Patients who’ve had surgery should ease back into movement and exercise.
These efforts may be small, but they’re better than nothing, according to one surgeon who emphasized the importance of listening to your body.
“The most important thing is patient comfort. After surgery, there is often this apprehension of, ‘If I move or do something, I will hurt or damage the area where I had surgery,'” says Dr. Adil Ahmed, an assistant professor in the Department of Orthopedic Surgery at Baylor College of Medicine in Houston. “We must counsel patients pre-op and post-op, telling them what is safe to do in terms of physical activity because they should be mobile.”
Tips for post-op recovery
Start by doing small tasks after surgery. For shoulder replacement patients in a sling and with limited mobility for four weeks, move your fingers, open and close your hands, squeeze a stress ball and flex and extend the wrist and elbow, Ahmed suggested. This can keep the joints from getting stiff and prevent swelling.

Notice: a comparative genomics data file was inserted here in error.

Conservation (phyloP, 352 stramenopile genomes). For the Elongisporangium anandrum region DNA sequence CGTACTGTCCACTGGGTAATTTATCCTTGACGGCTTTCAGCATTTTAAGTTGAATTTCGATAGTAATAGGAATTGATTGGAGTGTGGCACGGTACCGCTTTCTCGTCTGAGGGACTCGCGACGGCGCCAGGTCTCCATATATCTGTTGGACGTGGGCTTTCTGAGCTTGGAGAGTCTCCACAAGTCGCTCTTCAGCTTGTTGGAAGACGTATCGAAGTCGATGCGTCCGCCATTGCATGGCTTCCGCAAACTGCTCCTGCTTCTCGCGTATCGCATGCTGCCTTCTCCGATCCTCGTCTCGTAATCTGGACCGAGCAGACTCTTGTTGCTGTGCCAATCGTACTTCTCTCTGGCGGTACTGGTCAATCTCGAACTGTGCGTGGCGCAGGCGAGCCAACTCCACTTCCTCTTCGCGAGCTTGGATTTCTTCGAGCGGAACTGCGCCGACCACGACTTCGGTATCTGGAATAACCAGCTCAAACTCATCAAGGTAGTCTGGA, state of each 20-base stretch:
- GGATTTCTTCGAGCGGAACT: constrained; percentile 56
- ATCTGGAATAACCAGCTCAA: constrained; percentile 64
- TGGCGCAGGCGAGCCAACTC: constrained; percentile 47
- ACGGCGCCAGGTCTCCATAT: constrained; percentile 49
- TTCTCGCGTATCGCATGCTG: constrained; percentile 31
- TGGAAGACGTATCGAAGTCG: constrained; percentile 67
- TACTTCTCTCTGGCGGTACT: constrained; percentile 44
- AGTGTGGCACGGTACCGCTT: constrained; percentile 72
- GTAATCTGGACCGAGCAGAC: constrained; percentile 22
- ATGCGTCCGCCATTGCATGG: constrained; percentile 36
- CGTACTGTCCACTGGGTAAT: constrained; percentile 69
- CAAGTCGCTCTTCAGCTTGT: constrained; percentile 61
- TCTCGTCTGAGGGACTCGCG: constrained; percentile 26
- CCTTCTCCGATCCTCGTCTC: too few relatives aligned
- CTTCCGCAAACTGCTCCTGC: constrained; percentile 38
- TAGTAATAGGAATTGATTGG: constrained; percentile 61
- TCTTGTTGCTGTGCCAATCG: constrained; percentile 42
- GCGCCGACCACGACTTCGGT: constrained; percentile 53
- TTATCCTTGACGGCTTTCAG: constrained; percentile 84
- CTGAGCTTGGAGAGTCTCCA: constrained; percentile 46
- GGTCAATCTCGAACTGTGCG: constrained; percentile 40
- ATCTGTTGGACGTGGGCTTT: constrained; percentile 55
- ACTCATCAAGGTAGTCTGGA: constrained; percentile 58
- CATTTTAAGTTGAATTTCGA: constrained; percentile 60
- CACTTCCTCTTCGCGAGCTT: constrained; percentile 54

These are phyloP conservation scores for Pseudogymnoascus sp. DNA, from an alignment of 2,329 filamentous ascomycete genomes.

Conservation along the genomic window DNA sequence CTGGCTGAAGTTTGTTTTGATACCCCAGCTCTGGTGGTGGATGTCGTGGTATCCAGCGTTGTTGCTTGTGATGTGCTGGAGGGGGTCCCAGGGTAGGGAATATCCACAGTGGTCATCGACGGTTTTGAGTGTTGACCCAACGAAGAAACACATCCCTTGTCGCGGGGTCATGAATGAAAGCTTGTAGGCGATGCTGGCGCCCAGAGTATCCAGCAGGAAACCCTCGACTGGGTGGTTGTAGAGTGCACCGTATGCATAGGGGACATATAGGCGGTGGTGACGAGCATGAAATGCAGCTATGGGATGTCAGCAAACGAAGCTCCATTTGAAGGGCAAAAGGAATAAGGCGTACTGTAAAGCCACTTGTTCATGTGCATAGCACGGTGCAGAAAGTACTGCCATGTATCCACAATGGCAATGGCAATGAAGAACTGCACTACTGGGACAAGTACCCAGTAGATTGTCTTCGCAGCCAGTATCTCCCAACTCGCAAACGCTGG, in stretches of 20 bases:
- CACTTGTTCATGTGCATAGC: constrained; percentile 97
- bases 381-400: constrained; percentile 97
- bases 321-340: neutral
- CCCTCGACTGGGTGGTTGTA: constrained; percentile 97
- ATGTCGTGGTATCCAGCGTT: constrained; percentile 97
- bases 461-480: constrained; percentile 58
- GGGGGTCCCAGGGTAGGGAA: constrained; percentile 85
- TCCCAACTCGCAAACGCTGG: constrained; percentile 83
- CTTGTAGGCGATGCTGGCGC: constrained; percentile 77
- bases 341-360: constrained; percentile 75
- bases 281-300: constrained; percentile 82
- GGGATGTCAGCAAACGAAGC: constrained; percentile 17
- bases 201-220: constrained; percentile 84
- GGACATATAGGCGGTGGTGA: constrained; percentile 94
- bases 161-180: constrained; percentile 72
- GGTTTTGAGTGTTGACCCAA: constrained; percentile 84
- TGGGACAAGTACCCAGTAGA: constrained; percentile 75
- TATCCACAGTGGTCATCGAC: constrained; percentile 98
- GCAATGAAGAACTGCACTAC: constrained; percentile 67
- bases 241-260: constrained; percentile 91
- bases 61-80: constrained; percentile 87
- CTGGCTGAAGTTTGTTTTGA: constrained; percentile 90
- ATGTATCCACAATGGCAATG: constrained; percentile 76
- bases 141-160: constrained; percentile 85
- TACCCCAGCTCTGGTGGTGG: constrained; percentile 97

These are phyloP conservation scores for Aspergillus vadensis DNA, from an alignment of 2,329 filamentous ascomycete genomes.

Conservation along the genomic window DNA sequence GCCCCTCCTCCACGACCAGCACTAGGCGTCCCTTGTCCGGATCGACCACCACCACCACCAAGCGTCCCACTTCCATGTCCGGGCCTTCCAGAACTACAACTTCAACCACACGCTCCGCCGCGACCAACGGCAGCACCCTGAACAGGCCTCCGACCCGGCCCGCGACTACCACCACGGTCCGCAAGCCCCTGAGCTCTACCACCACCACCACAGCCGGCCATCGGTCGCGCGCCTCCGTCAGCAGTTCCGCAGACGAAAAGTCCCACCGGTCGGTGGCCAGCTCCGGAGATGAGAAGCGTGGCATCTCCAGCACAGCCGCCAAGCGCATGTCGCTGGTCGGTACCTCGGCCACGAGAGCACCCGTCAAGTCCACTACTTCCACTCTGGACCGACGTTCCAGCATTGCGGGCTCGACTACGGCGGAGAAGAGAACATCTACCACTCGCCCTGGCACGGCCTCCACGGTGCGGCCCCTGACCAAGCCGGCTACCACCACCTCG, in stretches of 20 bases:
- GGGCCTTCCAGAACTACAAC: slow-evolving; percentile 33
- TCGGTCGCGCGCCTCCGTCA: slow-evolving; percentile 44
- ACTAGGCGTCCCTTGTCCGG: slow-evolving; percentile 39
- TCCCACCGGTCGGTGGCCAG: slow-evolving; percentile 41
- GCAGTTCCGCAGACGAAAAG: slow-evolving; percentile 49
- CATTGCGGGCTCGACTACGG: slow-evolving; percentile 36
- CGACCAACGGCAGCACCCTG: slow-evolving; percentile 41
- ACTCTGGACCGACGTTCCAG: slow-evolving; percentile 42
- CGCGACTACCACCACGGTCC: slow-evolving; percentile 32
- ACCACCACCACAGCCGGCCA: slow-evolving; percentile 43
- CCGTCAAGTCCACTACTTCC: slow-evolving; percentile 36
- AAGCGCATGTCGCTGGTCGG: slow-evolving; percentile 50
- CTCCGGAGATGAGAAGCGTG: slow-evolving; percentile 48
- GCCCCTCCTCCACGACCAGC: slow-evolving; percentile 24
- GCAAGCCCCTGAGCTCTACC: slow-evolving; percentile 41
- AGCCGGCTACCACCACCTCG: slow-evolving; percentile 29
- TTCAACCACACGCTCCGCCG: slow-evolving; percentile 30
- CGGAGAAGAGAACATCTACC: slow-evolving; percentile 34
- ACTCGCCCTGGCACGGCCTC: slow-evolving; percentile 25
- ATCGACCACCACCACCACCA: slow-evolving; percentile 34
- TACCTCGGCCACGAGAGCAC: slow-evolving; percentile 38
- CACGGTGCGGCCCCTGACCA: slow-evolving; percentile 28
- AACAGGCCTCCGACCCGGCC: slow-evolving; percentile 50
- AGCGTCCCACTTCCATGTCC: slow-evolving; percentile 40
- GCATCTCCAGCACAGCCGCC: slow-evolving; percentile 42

“In those first four weeks, you’re doing very gentle, rotational motions because you want everything to heal, and then you progress in therapy and remove those restrictions,” he said in a Baylor news release. “Once your motion begins to improve, you begin strengthening.”
If your arm is in a sling, just focus on getting out of bed on your own, going to the bathroom alone or putting on and taking off clothes and shoes.
After that, you can slowly start going back into physical activity, such as walking with gentle motion.
Modify your exercise routine during recovery by focusing on the areas that you can move instead of being sedentary, Ahmed advised.
After a shoulder replacement, use your free arm to hold a broomstick and move it around. Progressively start using heavier sticks to strengthen the other arm.
If it’s your wrist or elbow that’s healing, focus on working your legs and core. You can gradually start